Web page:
“Remember the old days, back when people had little respect for business airplanes simply because they knew next to nothing about them? Those were the good old days until the guys from the motor companies jumped on their airplanes in Detroit to head for Washington to beg for cash. That was a PR blunder for sure,” wrote Robert Mark, publisher of the Jet Whine newsletter on Jan. 30.
“My stance, essentially, is that companies using business airplanes as legitimate tools of the trade have been hiding those machines in the weeds so long they’ve become their own worst enemies.”
In fact, Mark wrote, “While the auto industry execs trip may have evolved into a colossal PR blunder, not to mention great fodder for some of the TV networks, using those business airplanes for the trip to Washington that day was not a bad business move. Mulally, Nardelli and Wagoner used their airplanes for precisely the purpose they bought them for in the first place: swift efficient transportation for people being paid enough money to warrant the expense.”
Mark has a point. If, as he stated, the media were hounding executives about what kind of computers they used or how much they cost, “those execs would have told them to take a long walk off a short plank.”
“Where are the corporate communications people? Mark asked. “Why aren’t they out there telling the story in an attempt to balance off the negative publicity?” His answer to those questions is that, as President Obama tries to crack down on those in the finance business who gave themselves huge bonuses even as they accepted TARP funds, airplane users have gone farther underground “just as they need to be climbing closer to the light of day.” If bankers had used TARP money to buy their airplanes, people should have been upset, but that was not the case.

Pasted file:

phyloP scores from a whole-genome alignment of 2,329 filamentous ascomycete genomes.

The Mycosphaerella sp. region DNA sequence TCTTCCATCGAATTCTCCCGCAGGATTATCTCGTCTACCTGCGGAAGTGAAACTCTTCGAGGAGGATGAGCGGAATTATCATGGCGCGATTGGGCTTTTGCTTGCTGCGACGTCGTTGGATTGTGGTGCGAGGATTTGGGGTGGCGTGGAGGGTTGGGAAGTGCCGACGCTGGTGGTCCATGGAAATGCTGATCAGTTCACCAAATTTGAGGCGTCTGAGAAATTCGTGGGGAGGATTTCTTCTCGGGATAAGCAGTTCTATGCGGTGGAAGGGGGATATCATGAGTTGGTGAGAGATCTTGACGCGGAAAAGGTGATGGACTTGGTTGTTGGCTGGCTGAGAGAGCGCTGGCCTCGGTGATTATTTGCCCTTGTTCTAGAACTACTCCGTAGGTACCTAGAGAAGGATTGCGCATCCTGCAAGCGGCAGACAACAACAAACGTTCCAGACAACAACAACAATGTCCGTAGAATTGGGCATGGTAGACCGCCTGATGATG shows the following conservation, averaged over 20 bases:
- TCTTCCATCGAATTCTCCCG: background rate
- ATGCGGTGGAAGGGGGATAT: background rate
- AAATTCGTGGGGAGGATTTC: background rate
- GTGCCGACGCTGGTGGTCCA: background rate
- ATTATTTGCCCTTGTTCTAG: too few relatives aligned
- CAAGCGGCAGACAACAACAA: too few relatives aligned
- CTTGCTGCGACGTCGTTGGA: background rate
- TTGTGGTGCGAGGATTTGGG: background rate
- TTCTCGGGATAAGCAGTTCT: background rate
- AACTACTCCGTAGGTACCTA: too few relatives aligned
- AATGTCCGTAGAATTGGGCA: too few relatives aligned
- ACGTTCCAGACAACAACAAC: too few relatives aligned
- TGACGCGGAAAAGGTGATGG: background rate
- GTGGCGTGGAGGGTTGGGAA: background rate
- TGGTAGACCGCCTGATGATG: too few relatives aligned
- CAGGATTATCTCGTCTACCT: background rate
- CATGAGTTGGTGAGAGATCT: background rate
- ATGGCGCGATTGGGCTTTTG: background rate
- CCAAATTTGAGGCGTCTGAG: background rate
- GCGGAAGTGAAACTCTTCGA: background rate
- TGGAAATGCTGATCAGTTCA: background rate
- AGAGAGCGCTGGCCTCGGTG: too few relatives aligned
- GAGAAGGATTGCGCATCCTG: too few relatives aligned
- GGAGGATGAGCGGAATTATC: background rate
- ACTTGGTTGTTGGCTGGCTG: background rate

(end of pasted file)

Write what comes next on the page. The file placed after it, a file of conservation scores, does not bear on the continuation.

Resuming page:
“We have seen the enemy and it is us,” Mark quoted Pogo.
“I’m embarrassed at the lack of fight I’ve seen in business aviation operators. Just when we need people to pull together, [they] are jumping ship, selling airplanes and canceling orders, all out of fear of what might be,” Mark wrote. “Thousands seem to be waiting for NBAA to fight this battle for them on the Hill while they hide their airplanes away in their hangars.”
However, Mark stated, “If we stand by and allow Congress to dictate business terms that remove a valuable business tool from our arsenal, we deserve what happens next. More airplanes will fall idle and more orders will be canceled out of some un-named fear. What if business becomes worse? What if more media jump on the CitiGroup and Starbucks of the world and ask why we own these darned flying machines?”
NBAA‘s Ed Bolen told his membership on Jan. 28, “While NBAA’s work to advocate for the industry will continue, your direct involvement in our efforts is as critical as ever. Your voice is needed to remind policymakers in Washington that business aviation generates jobs, economic activity and local investment in every state and congressional district in the country. We need policymakers to advance proposals that allow companies in business aviation to survive and keep people working.”
Mark agreed. “If we all stand by cowering as if we’ve done something wrong by owning and using a business airplane, we’ll create precisely the kind of chaos we’re all hoping to avoid. We’ll look as if all the things being said in the media…are true.
“They’re not … are they?” he asked.